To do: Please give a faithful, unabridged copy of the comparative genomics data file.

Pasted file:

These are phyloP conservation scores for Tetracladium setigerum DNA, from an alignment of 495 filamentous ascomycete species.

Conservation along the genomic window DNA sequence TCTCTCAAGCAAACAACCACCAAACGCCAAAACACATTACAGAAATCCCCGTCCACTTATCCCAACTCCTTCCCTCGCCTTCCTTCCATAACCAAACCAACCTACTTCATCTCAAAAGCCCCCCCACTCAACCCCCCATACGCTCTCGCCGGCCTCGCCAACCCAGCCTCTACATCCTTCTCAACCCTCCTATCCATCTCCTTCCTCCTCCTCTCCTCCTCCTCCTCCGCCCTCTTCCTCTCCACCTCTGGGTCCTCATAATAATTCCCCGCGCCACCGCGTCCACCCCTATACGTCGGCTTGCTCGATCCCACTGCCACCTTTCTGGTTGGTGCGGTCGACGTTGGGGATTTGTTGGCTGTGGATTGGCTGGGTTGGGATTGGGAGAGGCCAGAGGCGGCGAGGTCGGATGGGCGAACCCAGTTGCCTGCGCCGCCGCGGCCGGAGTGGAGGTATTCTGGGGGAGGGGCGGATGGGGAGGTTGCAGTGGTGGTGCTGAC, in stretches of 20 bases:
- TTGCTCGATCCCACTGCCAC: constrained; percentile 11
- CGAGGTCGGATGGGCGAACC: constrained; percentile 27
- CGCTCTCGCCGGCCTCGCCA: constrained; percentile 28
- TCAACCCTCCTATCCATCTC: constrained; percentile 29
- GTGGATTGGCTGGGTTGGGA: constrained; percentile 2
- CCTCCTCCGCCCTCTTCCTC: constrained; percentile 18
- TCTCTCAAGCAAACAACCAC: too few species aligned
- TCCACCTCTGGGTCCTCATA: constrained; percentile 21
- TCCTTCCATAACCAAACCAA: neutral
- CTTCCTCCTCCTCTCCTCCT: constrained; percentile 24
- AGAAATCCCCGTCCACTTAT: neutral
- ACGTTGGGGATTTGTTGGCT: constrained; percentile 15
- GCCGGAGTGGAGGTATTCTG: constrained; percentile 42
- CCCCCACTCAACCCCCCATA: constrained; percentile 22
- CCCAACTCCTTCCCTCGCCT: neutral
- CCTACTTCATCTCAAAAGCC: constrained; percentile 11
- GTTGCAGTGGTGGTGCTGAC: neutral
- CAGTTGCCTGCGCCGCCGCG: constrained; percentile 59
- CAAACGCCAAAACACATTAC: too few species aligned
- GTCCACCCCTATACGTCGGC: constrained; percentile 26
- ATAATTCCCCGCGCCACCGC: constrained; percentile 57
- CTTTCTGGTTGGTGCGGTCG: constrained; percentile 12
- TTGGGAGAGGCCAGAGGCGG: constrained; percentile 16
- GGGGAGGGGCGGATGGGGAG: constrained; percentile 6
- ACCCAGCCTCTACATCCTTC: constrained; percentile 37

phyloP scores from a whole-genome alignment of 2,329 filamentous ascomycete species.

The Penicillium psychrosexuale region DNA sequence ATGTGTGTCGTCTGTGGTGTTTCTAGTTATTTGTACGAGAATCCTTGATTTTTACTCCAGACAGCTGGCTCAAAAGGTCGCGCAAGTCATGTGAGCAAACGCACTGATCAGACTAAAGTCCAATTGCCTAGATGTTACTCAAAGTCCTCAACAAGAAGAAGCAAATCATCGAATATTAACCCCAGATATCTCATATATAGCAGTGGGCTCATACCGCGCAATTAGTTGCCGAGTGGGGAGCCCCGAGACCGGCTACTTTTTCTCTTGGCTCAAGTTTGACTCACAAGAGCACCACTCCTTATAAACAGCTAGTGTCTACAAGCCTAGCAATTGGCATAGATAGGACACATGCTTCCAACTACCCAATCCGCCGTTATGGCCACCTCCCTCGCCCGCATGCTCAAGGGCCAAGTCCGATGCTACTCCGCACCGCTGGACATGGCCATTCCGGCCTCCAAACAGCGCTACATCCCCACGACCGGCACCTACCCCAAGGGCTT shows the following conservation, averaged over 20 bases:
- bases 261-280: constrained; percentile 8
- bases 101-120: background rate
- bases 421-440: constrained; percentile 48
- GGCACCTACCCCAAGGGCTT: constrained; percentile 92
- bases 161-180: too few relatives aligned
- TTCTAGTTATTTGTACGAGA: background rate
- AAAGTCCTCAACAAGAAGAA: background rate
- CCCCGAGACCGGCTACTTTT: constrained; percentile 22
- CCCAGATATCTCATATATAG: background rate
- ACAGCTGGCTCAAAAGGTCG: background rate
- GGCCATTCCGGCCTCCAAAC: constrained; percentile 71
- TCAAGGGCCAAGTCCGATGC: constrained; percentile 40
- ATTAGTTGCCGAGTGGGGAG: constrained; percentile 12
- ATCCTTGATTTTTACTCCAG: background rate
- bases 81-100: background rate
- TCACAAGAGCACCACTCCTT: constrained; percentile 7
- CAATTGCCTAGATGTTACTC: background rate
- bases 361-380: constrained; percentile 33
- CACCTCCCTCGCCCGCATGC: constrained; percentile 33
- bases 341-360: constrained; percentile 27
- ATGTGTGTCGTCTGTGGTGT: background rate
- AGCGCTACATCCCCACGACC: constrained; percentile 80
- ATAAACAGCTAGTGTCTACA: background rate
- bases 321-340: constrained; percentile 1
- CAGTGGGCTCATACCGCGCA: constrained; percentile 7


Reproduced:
These are phyloP conservation scores for Tetracladium setigerum DNA, from an alignment of 495 filamentous ascomycete species.

Conservation along the genomic window DNA sequence TCTCTCAAGCAAACAACCACCAAACGCCAAAACACATTACAGAAATCCCCGTCCACTTATCCCAACTCCTTCCCTCGCCTTCCTTCCATAACCAAACCAACCTACTTCATCTCAAAAGCCCCCCCACTCAACCCCCCATACGCTCTCGCCGGCCTCGCCAACCCAGCCTCTACATCCTTCTCAACCCTCCTATCCATCTCCTTCCTCCTCCTCTCCTCCTCCTCCTCCGCCCTCTTCCTCTCCACCTCTGGGTCCTCATAATAATTCCCCGCGCCACCGCGTCCACCCCTATACGTCGGCTTGCTCGATCCCACTGCCACCTTTCTGGTTGGTGCGGTCGACGTTGGGGATTTGTTGGCTGTGGATTGGCTGGGTTGGGATTGGGAGAGGCCAGAGGCGGCGAGGTCGGATGGGCGAACCCAGTTGCCTGCGCCGCCGCGGCCGGAGTGGAGGTATTCTGGGGGAGGGGCGGATGGGGAGGTTGCAGTGGTGGTGCTGAC, in stretches of 20 bases:
- TTGCTCGATCCCACTGCCAC: constrained; percentile 11
- CGAGGTCGGATGGGCGAACC: constrained; percentile 27
- CGCTCTCGCCGGCCTCGCCA: constrained; percentile 28
- TCAACCCTCCTATCCATCTC: constrained; percentile 29
- GTGGATTGGCTGGGTTGGGA: constrained; percentile 2
- CCTCCTCCGCCCTCTTCCTC: constrained; percentile 18
- TCTCTCAAGCAAACAACCAC: too few species aligned
- TCCACCTCTGGGTCCTCATA: constrained; percentile 21
- TCCTTCCATAACCAAACCAA: neutral
- CTTCCTCCTCCTCTCCTCCT: constrained; percentile 24
- AGAAATCCCCGTCCACTTAT: neutral
- ACGTTGGGGATTTGTTGGCT: constrained; percentile 15
- GCCGGAGTGGAGGTATTCTG: constrained; percentile 42
- CCCCCACTCAACCCCCCATA: constrained; percentile 22
- CCCAACTCCTTCCCTCGCCT: neutral
- CCTACTTCATCTCAAAAGCC: constrained; percentile 11
- GTTGCAGTGGTGGTGCTGAC: neutral
- CAGTTGCCTGCGCCGCCGCG: constrained; percentile 59
- CAAACGCCAAAACACATTAC: too few species aligned
- GTCCACCCCTATACGTCGGC: constrained; percentile 26
- ATAATTCCCCGCGCCACCGC: constrained; percentile 57
- CTTTCTGGTTGGTGCGGTCG: constrained; percentile 12
- TTGGGAGAGGCCAGAGGCGG: constrained; percentile 16
- GGGGAGGGGCGGATGGGGAG: constrained; percentile 6
- ACCCAGCCTCTACATCCTTC: constrained; percentile 37

phyloP scores from a whole-genome alignment of 2,329 filamentous ascomycete species.

The Penicillium psychrosexuale region DNA sequence ATGTGTGTCGTCTGTGGTGTTTCTAGTTATTTGTACGAGAATCCTTGATTTTTACTCCAGACAGCTGGCTCAAAAGGTCGCGCAAGTCATGTGAGCAAACGCACTGATCAGACTAAAGTCCAATTGCCTAGATGTTACTCAAAGTCCTCAACAAGAAGAAGCAAATCATCGAATATTAACCCCAGATATCTCATATATAGCAGTGGGCTCATACCGCGCAATTAGTTGCCGAGTGGGGAGCCCCGAGACCGGCTACTTTTTCTCTTGGCTCAAGTTTGACTCACAAGAGCACCACTCCTTATAAACAGCTAGTGTCTACAAGCCTAGCAATTGGCATAGATAGGACACATGCTTCCAACTACCCAATCCGCCGTTATGGCCACCTCCCTCGCCCGCATGCTCAAGGGCCAAGTCCGATGCTACTCCGCACCGCTGGACATGGCCATTCCGGCCTCCAAACAGCGCTACATCCCCACGACCGGCACCTACCCCAAGGGCTT shows the following conservation, averaged over 20 bases:
- bases 261-280: constrained; percentile 8
- bases 101-120: background rate
- bases 421-440: constrained; percentile 48
- GGCACCTACCCCAAGGGCTT: constrained; percentile 92
- bases 161-180: too few relatives aligned
- TTCTAGTTATTTGTACGAGA: background rate
- AAAGTCCTCAACAAGAAGAA: background rate
- CCCCGAGACCGGCTACTTTT: constrained; percentile 22
- CCCAGATATCTCATATATAG: background rate
- ACAGCTGGCTCAAAAGGTCG: background rate
- GGCCATTCCGGCCTCCAAAC: constrained; percentile 71
- TCAAGGGCCAAGTCCGATGC: constrained; percentile 40
- ATTAGTTGCCGAGTGGGGAG: constrained; percentile 12
- ATCCTTGATTTTTACTCCAG: background rate
- bases 81-100: background rate
- TCACAAGAGCACCACTCCTT: constrained; percentile 7
- CAATTGCCTAGATGTTACTC: background rate
- bases 361-380: constrained; percentile 33
- CACCTCCCTCGCCCGCATGC: constrained; percentile 33
- bases 341-360: constrained; percentile 27
- ATGTGTGTCGTCTGTGGTGT: background rate
- AGCGCTACATCCCCACGACC: constrained; percentile 80
- ATAAACAGCTAGTGTCTACA: background rate
- bases 321-340: constrained; percentile 1
- CAGTGGGCTCATACCGCGCA: constrained; percentile 7